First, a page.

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  1. Introducing HTTP
  2. The HTTP Request and Response
  3. HTML Forms
  4. Summary
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This chapter is from the book

The HTTP Request and Response

The HTTP protocol can be likened to a conversation based on a series of questions and answers, which we refer to respectively as HTTP requests and HTTP responses.

The contents of HTTP requests and responses are easy to read and understand, being near to plain English in their syntax.

This section examines the structure of these requests and responses, along with a few examples of the sorts of data they may contain.

The HTTP Request

After opening a connection to the intended server, the HTTP client transmits a request in the following format:

  • An opening line
  • Optionally, a number of header lines
  • A blank line
  • Optionally, a message body

The opening line is generally split into three parts; the name of the method, the path to the required server resource, and the HTTP version being used. A typical opening line might read:

GET /sams/testpage.html HTTP/1.0

In this line we are telling the server that we are sending an HTTP request of type GET (explained more fully in the next section), we are sending this using HTTP version 1.0, and the server resource we require (including its local path) is


Header lines are used to send information about the request, or about the data being sent in the message body. One parameter and value pair is sent per line, the parameter and value being separated by a colon. Here's an example:

User-Agent: [name of program sending request]

For instance, Internet Explorer v5.5 offers something like the following:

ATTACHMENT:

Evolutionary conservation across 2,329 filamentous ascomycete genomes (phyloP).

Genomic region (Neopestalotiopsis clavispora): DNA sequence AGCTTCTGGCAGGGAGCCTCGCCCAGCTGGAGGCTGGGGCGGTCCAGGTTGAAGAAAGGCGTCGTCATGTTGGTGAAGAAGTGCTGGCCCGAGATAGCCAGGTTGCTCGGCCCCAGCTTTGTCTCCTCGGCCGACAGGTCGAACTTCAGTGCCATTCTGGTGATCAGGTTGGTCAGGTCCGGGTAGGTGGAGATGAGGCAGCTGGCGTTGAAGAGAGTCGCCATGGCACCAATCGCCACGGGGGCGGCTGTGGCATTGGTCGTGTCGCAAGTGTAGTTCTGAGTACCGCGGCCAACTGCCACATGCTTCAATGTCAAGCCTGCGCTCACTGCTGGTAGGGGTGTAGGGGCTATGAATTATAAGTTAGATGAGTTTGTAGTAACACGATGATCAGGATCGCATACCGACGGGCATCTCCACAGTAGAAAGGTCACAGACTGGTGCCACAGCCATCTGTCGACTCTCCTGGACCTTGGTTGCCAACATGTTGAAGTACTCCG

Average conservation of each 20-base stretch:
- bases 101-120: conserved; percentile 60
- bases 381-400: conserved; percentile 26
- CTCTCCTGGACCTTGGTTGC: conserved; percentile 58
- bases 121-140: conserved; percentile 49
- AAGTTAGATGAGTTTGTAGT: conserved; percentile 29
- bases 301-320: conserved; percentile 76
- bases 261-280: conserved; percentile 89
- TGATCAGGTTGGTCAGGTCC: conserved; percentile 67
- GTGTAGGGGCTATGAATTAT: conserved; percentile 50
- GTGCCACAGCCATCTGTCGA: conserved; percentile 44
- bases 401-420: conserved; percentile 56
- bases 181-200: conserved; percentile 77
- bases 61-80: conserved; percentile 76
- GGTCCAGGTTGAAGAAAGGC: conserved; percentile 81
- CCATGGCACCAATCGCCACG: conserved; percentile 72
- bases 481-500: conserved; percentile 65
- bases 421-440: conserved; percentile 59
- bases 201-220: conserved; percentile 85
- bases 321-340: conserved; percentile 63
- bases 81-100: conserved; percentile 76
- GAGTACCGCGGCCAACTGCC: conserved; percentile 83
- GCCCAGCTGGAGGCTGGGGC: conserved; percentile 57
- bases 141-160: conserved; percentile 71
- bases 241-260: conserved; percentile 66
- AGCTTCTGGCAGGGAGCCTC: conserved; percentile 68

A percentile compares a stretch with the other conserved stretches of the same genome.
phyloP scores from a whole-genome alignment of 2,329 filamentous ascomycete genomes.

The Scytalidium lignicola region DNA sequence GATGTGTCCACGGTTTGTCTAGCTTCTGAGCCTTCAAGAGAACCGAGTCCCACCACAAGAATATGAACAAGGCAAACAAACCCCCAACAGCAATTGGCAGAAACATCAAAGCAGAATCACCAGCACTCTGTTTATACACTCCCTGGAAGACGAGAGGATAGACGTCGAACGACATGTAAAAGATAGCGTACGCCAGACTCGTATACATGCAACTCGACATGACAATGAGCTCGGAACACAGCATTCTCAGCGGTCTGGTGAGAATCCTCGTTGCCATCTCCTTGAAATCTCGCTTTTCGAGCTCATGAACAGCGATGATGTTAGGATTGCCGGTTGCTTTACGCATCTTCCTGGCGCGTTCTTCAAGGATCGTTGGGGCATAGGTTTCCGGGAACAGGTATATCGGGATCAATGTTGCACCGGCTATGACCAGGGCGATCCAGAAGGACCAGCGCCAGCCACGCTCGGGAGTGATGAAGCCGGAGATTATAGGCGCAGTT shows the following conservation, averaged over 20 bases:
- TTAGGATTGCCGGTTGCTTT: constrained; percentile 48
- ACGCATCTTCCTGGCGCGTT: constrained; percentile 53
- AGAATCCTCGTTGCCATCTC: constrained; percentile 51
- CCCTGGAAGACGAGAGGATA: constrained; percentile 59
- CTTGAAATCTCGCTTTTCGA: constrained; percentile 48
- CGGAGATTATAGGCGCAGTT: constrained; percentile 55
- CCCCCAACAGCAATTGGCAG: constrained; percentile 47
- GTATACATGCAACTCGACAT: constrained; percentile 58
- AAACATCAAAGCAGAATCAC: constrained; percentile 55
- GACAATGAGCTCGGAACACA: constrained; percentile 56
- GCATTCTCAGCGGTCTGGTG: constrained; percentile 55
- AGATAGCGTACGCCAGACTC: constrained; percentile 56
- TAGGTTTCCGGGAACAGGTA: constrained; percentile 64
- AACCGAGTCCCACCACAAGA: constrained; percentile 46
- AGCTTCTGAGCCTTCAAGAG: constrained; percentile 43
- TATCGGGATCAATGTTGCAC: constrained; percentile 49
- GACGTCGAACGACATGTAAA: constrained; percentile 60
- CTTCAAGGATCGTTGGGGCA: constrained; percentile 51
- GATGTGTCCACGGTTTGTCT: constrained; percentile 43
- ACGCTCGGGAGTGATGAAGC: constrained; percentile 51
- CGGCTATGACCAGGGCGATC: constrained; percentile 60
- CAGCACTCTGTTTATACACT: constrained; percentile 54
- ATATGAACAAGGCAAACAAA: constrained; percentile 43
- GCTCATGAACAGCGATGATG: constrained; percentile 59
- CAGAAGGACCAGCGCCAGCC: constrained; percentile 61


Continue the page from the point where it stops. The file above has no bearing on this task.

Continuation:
User-agent: Mozilla/4.0 (compatible; MSIE 5.5; Windows NT 5.0)

A further example of a common request header is the Accept: header, which states what sort(s) of information will be found acceptable as a response from the server:

Accept: text/plain, text/html

By issuing the header in the preceding example, the request is informing the server that the sending application can accept either plain text or HTML responses (that is, it is not equipped to deal with, say, an audio or video file).

The HTTP Response

In answer to such a request, the server typically issues an HTTP response, the first line of which is often referred to as the status line. In that line the server echoes the HTTP version and gives a response status code (which is a three-digit integer) and a short message known as a reason phrase. Here's an example HTTP response:

HTTP/1.0 200 OK

The response status code and reason phrase are essentially intended as machine-and human-readable versions of the same message, though the reason phrase may actually vary a little from server to server. Table 3.1 lists some examples of common status codes and reason phrases. The first digit of the status code usually gives some clue about the nature of the message:

  • 1**—Information
  • 2**—Success
  • 3**—Redirected
  • 4**—Client error
  • 5**—Server error

Table 3.1. Some Commonly Encountered HTTP Response Status Codes

Status Code


200 - OK

The request succeeded.

204 - No Content

The document contains no data.

301 - Moved Permanently

The resource has permanently moved to a different URI.

401 - Not Authorized

The request needs user authentication.

403 - Forbidden

The server has refused to fulfill the request.

404 - Not Found

The requested resource does not exist on the server.

408 - Request Timeout

The client failed to send a request in the time allowed by the server.

500 - Server Error

Due to a malfunctioning script, server configuration error or similar.

The response may also contain header lines each containing a header and value pair similar to those of the HTTP request but generally containing information about the server and/or the resource being returned:

Server: Apache/1.3.22
Last-Modified: Fri, 24 Dec 1999 13:33:59 GMT
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